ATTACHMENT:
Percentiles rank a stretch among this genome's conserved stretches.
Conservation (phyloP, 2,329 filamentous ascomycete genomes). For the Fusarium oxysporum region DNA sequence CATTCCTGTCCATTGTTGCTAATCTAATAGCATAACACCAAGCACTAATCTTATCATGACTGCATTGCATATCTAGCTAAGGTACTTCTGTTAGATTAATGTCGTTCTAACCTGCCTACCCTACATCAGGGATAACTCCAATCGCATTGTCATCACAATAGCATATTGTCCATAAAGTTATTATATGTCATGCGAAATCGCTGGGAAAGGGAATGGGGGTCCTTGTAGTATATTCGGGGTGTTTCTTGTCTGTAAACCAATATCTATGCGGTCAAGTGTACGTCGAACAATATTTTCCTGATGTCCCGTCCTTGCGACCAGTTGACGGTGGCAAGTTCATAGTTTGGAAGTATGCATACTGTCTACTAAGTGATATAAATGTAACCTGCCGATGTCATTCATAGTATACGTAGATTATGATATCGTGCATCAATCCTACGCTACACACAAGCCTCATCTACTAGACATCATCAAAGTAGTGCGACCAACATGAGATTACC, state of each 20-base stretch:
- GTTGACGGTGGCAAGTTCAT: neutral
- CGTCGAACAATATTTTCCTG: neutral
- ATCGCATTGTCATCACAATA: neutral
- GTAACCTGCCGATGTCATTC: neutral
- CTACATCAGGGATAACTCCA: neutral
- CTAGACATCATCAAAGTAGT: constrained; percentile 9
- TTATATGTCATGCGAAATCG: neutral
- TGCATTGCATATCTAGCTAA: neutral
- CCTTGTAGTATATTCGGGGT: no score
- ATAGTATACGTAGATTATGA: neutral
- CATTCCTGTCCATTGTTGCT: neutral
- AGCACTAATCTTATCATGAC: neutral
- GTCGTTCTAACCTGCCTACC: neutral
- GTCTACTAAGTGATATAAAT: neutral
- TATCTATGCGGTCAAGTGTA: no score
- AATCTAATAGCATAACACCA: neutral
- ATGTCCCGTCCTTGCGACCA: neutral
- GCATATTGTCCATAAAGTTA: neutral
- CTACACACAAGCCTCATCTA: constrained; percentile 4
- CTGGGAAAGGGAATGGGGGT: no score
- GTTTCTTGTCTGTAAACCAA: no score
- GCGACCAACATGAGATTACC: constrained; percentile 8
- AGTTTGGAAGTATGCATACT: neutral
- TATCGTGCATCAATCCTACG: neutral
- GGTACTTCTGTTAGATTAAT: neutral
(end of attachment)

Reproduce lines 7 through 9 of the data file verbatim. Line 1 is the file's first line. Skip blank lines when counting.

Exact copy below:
- CTACATCAGGGATAACTCCA: neutral
- CTAGACATCATCAAAGTAGT: constrained; percentile 9
- TTATATGTCATGCGAAATCG: neutral